Patricia Hofer

Quickly or slowly, a Christian’s “road” remains the same.

But for me, the desire to speed things up or slow them down springs from our need to control events. And that need came to mind recently when I read a newspaper article discussing how people with religious faith cling to this life longer than others. Studies showed a significant tendency for them to postpone death as long as possible, using the most aggressive medical treatment (Kaplan). … 

The reality, though, is that avoiding the death experience isn’t what Christianity is about. We all will go through it. Jesus did. And Christianity isn’t tied to suffering in the natural life, using pain and firmness of purpose to prove something to God. And, most of all, Christianity isn’t about control. Its purpose is not to give us a better handle for managing our physical lives but to open us to the spiritual life and presence that God already has activated in our hearts.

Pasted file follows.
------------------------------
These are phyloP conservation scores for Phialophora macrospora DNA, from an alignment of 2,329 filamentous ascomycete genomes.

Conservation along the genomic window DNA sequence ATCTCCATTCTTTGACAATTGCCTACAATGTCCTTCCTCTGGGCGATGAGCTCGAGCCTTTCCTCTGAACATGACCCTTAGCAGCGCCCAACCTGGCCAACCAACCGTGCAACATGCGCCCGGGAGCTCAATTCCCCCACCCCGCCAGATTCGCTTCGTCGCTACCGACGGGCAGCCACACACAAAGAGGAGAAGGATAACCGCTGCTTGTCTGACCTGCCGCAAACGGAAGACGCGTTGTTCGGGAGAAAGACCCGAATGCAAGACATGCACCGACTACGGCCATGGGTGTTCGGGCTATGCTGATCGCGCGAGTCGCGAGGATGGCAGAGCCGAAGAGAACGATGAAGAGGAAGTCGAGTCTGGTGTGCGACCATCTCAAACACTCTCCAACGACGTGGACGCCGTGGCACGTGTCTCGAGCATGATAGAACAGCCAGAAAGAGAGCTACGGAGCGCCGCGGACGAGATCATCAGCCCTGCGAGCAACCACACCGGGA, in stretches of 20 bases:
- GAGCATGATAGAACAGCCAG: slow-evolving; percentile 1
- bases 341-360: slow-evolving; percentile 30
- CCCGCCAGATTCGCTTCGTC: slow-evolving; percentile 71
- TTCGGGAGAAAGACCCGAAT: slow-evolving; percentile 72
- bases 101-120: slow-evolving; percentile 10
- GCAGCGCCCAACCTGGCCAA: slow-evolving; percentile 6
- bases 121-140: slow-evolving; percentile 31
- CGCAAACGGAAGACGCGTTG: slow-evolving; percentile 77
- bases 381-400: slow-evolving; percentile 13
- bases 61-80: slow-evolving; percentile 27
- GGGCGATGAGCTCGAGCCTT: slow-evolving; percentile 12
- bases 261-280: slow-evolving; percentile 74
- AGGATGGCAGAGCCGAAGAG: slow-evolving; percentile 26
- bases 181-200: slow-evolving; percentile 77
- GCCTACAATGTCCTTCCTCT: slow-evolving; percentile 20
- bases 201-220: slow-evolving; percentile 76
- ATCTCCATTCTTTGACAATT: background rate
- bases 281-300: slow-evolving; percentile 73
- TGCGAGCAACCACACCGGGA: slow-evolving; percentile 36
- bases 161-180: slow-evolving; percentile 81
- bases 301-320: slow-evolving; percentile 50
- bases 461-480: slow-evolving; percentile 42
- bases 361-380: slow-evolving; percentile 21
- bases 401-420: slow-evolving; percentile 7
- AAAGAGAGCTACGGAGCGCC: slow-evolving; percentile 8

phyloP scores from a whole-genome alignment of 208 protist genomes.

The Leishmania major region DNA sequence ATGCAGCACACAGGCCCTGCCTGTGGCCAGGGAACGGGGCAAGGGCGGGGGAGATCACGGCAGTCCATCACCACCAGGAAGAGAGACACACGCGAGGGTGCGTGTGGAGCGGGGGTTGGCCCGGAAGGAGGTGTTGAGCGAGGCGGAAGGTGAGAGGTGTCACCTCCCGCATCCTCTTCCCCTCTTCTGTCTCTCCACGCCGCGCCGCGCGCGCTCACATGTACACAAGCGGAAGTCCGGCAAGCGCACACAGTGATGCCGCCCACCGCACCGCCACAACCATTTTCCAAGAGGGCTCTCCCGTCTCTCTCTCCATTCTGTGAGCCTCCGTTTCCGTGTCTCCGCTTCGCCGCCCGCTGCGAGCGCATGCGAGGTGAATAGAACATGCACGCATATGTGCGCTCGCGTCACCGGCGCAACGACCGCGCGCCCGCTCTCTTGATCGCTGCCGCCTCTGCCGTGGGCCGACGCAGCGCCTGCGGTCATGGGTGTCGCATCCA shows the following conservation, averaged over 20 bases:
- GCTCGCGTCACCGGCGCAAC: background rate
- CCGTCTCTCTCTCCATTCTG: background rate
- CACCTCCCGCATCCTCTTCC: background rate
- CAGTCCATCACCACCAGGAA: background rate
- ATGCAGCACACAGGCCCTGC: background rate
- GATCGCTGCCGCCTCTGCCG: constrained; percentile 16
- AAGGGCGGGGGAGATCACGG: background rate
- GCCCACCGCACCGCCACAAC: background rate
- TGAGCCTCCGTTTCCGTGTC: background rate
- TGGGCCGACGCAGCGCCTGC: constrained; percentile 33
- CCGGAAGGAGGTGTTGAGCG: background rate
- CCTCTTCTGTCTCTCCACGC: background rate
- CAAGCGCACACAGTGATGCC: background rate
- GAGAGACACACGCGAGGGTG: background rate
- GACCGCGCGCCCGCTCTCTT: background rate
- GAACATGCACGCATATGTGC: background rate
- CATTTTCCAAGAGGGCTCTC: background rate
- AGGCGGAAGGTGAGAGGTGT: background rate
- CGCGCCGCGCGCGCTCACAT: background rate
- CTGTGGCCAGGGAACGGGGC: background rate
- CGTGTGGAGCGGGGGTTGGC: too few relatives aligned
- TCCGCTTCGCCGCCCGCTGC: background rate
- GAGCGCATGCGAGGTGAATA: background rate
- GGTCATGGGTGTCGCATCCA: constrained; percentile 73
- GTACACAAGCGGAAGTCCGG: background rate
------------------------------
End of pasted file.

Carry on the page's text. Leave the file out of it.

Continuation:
And so, whether we walk forward quickly or slowly, the road of salvation is always the same. And we are not alone on it. Charles E. Raven, a 20th century Anglican theologian, assured us in “A Wanderer’s Way” : “In the end all roads honestly followed lead to God: of that I am sure … And as we travel we become aware of other footsteps than our own, and the path that seemed so desolate is filled with good comrades, and the would-be pioneer is humbled and gladdened to find that all humanity is marching beside him.” (Turning Aside to See, chapter 10) ©️2011)

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